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Category: Web Apps

Thoughts on APEX Progressive Web Apps

There has been a good deal of buzz around using APEX for Progressive Web Apps (PWA) lately thanks to the excellent work and presentations by Vincent Morneau. You can and should read his Turning APEX into a PWA document. Here I want to share my thoughts on building PWAs with APEX; the possibilities, limits and challenges. This post is less researched and more quickly written than most of mine but not really shorter. It is not based on any actual implementation or hands on investigation. As a member of the APEX development team I must emphasize that this contains my own opinions. Any forward looking statements about APEX are purely speculative and not part of any official statement of direction.

A place I was recently with no cell service.
A place I was recently with no cell service.
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Visibility and Size Managed Components

For no particular reason other than I feel like writing about it, I’ll now describe some minor functionality that crept into the APEX 5.1.1 patch release. Typically a patch release shouldn’t and doesn’t have any new functionality but sometimes there is no better way to fix a bug. This topic is for the advanced plug-in developer and anyone curious about the internal details of APEX JavaScript. No screen shots, no demo app, no sample code, just raw information; sorry.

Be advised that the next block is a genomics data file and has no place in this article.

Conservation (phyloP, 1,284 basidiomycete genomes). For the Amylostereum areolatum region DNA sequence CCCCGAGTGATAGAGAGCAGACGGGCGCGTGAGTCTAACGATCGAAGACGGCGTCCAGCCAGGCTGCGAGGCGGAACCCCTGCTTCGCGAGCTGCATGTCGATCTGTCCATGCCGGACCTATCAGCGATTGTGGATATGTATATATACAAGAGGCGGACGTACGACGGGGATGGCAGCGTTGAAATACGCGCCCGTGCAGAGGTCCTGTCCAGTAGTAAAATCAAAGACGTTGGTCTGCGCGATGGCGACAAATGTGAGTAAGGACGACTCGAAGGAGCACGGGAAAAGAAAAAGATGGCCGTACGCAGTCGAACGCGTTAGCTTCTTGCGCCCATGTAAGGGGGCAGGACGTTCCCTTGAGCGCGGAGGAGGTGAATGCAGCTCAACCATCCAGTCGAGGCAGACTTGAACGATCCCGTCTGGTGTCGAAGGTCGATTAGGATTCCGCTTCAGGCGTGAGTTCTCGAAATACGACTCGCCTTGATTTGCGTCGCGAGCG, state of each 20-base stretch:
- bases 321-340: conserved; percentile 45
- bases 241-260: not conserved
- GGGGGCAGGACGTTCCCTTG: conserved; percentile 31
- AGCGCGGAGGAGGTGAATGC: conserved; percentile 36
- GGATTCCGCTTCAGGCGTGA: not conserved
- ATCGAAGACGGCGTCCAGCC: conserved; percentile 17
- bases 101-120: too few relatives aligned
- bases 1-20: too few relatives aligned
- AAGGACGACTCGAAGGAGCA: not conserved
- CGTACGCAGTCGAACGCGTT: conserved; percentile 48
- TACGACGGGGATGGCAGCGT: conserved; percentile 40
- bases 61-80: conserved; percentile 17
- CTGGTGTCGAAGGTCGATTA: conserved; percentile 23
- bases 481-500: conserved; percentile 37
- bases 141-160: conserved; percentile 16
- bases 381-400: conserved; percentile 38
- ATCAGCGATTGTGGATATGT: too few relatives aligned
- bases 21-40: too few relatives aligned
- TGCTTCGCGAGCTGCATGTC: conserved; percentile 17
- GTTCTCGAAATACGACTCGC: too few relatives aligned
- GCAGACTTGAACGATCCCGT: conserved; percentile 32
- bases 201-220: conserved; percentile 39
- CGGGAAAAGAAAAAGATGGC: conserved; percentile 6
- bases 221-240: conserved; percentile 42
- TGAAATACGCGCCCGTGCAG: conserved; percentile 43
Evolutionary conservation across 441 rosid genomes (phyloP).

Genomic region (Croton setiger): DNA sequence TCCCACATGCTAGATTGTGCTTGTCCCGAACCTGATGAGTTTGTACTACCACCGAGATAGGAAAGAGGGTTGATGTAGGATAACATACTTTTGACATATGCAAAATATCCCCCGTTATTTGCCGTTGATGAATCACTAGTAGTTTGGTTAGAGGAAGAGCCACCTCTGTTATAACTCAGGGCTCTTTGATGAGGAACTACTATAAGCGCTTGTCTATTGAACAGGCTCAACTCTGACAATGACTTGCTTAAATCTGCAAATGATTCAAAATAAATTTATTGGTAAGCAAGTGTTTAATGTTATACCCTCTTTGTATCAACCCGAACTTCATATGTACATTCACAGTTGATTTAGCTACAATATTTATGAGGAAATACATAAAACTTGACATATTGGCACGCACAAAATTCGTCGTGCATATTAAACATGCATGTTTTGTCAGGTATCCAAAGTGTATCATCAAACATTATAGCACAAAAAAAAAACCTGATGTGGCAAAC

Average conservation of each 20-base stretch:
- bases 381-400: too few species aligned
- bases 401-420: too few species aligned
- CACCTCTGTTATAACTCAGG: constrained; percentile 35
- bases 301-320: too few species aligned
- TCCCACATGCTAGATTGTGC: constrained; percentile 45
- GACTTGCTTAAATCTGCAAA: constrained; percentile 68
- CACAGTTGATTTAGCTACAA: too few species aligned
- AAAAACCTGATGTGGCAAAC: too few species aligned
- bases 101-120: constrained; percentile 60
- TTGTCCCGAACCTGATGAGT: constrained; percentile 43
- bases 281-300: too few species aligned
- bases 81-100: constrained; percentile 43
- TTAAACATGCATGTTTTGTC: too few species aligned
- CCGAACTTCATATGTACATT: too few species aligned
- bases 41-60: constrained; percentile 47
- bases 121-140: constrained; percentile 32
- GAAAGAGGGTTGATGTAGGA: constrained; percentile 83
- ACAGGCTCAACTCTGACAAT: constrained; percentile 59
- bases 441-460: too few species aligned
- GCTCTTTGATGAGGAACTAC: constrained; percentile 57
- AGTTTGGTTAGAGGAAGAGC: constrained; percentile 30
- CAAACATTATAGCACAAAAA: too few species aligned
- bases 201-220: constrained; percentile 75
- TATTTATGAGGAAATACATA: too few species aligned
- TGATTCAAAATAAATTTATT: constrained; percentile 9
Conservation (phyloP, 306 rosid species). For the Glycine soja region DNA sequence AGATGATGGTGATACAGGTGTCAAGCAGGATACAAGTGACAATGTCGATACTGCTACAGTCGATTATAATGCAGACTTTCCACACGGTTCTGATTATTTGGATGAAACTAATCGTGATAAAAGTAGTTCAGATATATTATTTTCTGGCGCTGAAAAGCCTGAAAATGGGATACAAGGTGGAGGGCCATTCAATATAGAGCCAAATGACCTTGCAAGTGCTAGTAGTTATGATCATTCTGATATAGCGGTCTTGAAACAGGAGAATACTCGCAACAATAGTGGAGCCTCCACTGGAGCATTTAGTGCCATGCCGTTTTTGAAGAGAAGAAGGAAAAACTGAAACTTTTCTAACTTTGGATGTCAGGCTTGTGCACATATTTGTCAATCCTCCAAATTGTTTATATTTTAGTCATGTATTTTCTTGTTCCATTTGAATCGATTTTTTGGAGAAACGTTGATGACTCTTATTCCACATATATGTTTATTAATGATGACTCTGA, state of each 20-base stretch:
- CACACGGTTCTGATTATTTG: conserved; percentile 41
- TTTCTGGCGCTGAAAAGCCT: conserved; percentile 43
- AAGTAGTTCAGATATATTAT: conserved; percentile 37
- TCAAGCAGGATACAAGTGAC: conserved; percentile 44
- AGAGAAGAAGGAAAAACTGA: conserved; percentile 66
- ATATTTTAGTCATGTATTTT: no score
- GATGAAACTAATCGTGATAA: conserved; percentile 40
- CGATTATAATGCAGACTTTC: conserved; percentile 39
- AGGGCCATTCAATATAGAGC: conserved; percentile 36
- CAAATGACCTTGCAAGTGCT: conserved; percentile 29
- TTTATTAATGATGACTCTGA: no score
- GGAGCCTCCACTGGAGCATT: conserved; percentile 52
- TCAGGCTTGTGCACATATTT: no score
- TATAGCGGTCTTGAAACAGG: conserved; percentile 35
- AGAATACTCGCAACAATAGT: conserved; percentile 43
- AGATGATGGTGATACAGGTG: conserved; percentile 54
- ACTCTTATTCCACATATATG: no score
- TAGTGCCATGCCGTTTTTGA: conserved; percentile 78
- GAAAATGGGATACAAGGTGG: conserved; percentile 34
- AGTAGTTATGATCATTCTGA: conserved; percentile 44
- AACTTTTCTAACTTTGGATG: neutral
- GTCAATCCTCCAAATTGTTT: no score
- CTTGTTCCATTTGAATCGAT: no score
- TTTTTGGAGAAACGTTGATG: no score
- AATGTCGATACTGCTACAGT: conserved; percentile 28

How to identify Survey Builder respondent

It has been a while since I have worked on the APEX Survey Builder packaged application but I still get questions about it. One question that comes up repeatedly is how to associate the questionnaire responses with the person that responded. At first this question surprised me somewhat because survey research is about populations not individuals so surveys should be anonymous. To quote Designing an Effective Survey by Mark Kasunic:

“A survey, when conducted properly, allows you to generalize about the beliefs and opinions of many people by studying a subset of them”

Survey research lets you say with confidence “87% of our customers feel that the produce makes them more productive” not that John Snyders thinks he is more productive after using the product.

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Survey Builder Design

One of my first projects after joining the APEX team was creating the Survey Builder packaged application (available in Oracle Application Express 4.2.2). This was my first experience creating an APEX app. A number of people helped out on the implementation (especially on reports) and also helped me learn APEX. I worked on the overall design and functionality and focused on implementing the questionnaire page and questionnaire editing page, both of which required lots of JavaScript. The paper Designing an Effective Survey by Mark Kasunic provided invaluable background information on the survey process and I recommend it to anyone new to conducting survey research.